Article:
In We Are the Crisis—the second book in the Convergence Saga from award-winning author Cadwell Turnbull—humans and monsters come into conflict in a magical and dangerous world as civil rights collide with preternatural forces.
In this highly anticipated sequel, set a few years after No Gods, No Monsters, humanity continues to grapple with the revelation that supernatural beings exist. A werewolf pack investigates the strange disappearances of former members and ends up unraveling a greater conspiracy, while back on St. Thomas, a hurricane approaches and a political debate over monster’s rights ignites tensions in the local community.
Meanwhile, New Era—a pro-monster activist group—works to build a network between monsters and humans, but their mission is threatened by hate crimes perpetrated by a human-supremacist group known as the Black Hand. And beneath it all two ancient orders escalate their conflict, revealing dangerous secrets about the gods and the very origins of magic in the universe.
Told backward and forward in time as events escalate and unravel, We Are the Crisis is a brilliant contemporary fantasy that takes readers on an immersive and thrilling journey.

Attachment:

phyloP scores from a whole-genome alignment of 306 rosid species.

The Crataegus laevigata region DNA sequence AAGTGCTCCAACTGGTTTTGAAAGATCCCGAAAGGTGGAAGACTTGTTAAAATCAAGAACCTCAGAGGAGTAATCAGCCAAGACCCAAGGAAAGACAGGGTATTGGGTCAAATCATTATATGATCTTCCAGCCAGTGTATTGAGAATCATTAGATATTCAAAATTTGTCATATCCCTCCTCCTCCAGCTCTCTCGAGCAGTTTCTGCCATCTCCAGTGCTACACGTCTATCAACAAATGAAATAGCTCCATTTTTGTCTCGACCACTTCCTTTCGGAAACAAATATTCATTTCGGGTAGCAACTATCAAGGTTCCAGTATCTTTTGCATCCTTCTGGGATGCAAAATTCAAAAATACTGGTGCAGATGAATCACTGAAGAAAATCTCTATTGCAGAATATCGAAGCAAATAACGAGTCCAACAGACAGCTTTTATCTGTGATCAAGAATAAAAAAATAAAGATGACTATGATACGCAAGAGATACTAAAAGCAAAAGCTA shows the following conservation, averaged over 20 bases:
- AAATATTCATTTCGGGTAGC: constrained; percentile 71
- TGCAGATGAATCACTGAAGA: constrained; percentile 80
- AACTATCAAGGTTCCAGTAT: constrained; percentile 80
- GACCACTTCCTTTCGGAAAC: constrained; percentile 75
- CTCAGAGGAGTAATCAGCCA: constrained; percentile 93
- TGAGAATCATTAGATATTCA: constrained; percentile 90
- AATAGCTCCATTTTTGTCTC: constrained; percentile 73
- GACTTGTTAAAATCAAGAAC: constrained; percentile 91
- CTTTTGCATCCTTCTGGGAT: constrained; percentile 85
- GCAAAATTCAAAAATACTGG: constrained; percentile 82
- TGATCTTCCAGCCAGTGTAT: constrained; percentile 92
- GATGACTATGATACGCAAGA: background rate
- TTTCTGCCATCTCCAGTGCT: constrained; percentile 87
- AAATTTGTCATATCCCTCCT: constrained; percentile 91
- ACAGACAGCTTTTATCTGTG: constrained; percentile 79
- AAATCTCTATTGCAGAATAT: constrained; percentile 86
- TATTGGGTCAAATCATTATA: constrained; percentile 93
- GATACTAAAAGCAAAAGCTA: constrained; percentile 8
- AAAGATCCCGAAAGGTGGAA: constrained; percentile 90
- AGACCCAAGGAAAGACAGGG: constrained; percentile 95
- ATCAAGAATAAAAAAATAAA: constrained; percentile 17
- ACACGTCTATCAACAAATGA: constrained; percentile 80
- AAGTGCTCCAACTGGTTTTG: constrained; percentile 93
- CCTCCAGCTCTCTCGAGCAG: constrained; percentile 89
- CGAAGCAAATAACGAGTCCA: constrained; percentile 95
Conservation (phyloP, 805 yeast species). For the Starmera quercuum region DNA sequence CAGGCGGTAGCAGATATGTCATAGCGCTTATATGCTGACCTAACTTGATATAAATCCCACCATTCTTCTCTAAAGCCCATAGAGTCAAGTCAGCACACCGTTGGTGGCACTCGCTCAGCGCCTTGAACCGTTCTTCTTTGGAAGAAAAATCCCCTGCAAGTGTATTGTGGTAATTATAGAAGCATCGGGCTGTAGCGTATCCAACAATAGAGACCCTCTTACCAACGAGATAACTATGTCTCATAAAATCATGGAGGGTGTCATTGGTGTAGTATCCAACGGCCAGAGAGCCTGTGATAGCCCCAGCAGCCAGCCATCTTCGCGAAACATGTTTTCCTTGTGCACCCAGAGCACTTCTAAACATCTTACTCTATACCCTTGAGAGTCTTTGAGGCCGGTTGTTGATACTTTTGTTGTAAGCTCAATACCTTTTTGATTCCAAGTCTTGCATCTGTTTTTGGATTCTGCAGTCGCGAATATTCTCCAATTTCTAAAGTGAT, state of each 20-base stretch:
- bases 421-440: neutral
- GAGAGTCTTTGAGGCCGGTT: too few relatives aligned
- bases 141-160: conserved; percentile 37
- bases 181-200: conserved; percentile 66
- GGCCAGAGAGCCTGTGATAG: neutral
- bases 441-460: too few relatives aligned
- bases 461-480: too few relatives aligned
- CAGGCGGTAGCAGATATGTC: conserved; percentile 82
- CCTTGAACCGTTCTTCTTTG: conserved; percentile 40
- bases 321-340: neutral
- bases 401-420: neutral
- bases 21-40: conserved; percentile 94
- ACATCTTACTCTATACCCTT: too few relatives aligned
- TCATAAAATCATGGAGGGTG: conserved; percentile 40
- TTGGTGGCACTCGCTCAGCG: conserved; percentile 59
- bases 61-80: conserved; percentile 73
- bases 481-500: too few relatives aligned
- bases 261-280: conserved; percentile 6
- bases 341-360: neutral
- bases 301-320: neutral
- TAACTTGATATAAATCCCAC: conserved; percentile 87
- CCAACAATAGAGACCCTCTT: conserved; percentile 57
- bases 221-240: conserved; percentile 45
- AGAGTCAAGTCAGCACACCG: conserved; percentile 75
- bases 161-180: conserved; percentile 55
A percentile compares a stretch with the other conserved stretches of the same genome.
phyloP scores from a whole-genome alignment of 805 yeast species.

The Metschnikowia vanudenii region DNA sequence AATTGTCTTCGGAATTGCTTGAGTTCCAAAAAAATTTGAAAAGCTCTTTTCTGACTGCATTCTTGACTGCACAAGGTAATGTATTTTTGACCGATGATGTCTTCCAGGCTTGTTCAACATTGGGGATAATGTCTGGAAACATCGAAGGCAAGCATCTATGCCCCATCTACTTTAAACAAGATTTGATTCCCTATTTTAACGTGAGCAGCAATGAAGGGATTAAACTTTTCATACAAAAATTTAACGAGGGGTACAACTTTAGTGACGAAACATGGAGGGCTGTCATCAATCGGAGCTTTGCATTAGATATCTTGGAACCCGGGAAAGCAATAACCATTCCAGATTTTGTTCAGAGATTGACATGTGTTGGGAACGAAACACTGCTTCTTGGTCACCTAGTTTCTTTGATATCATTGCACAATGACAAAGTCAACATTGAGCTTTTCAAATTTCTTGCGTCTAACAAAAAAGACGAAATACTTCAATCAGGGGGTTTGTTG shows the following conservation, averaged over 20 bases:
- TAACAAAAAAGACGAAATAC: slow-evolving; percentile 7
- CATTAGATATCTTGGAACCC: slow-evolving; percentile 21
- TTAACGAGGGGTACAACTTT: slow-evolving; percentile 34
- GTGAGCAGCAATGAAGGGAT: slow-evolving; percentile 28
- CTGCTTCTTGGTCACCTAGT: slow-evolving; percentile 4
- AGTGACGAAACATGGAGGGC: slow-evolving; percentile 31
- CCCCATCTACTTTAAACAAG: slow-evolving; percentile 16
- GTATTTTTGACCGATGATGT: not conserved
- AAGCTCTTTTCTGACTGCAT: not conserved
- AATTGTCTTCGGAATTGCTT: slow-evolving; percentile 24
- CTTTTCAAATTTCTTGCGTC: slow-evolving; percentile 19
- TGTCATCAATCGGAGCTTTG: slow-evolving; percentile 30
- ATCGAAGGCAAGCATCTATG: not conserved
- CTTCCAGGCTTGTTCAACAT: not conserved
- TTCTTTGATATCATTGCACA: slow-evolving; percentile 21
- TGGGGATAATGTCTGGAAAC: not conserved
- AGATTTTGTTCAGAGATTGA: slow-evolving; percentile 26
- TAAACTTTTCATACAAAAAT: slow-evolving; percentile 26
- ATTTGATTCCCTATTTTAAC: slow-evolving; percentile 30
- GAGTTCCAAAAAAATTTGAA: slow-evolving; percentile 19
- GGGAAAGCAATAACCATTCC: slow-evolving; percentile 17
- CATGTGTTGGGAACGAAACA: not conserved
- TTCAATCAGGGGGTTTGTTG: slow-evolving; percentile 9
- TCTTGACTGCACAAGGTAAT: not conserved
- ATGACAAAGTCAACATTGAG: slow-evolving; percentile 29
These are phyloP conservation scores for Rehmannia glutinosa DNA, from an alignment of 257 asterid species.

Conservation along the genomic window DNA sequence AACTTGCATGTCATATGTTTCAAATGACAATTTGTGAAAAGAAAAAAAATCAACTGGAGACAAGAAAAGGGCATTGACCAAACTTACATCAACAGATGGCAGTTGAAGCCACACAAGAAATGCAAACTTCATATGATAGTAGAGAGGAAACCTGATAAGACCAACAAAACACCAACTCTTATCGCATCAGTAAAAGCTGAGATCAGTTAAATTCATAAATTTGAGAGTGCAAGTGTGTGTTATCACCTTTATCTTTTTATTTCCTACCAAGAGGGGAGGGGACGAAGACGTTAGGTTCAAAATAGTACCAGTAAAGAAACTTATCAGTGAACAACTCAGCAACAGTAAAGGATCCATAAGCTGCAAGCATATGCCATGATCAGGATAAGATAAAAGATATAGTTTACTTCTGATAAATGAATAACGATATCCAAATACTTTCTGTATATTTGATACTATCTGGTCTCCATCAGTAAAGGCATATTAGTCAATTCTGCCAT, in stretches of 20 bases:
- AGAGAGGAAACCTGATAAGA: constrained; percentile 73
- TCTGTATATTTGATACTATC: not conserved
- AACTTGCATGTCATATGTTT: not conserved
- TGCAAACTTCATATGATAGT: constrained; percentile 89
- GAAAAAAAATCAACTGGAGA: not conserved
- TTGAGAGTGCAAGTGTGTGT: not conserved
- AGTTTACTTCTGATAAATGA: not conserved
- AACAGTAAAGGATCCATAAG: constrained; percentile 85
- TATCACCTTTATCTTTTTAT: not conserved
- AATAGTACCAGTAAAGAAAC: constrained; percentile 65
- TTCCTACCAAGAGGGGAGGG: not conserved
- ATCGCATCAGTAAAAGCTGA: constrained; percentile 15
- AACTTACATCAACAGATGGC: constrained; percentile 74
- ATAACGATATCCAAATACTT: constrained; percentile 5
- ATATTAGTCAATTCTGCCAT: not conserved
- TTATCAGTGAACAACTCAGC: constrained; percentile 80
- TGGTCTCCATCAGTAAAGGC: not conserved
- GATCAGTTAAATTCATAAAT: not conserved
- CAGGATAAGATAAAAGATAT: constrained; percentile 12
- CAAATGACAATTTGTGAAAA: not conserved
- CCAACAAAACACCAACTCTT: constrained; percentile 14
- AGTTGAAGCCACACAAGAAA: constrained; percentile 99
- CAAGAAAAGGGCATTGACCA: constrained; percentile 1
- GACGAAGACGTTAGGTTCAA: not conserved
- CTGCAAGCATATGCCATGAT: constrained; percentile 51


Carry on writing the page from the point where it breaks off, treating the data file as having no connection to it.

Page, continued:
Following the events of Turnbull's No Gods, No Monsters, the whole world knows about the existence of monsters. Now, in this powerful and intricate sequel, they've started going missing. Could these disappearances be related to the rise of antimonster hate group the Black Hand? Nonhierarchical werewolf pack Laina Calvary, Ridley Gibson, and Rebecca Vázquez investigate. Meanwhile, young Dragon looks for a family with the rebel Alexandra "Alex" Trapp and shape-shifter Tezcat, and Senator Sondra Reed works to pass monster rights legislation while caring for her mother, who's recovering from a trauma. The interweaving plot lines are relayed by a multiverse-traveling narrator, Calvin, who, in his own story line, uncovers more about and the role of "small gods" in the ongoing interspecies struggle. It's a densely packed whirlwind of magic and social change, and Turnbull keeps readers on their toes throughout. The exploration of otherness, class, and race is as nuanced and robust as ever as Turnbull expands the scope of the "monsterverse," taking on—and reveling in—the political complexities of this supernatural world. Fans of book one won't want to miss this.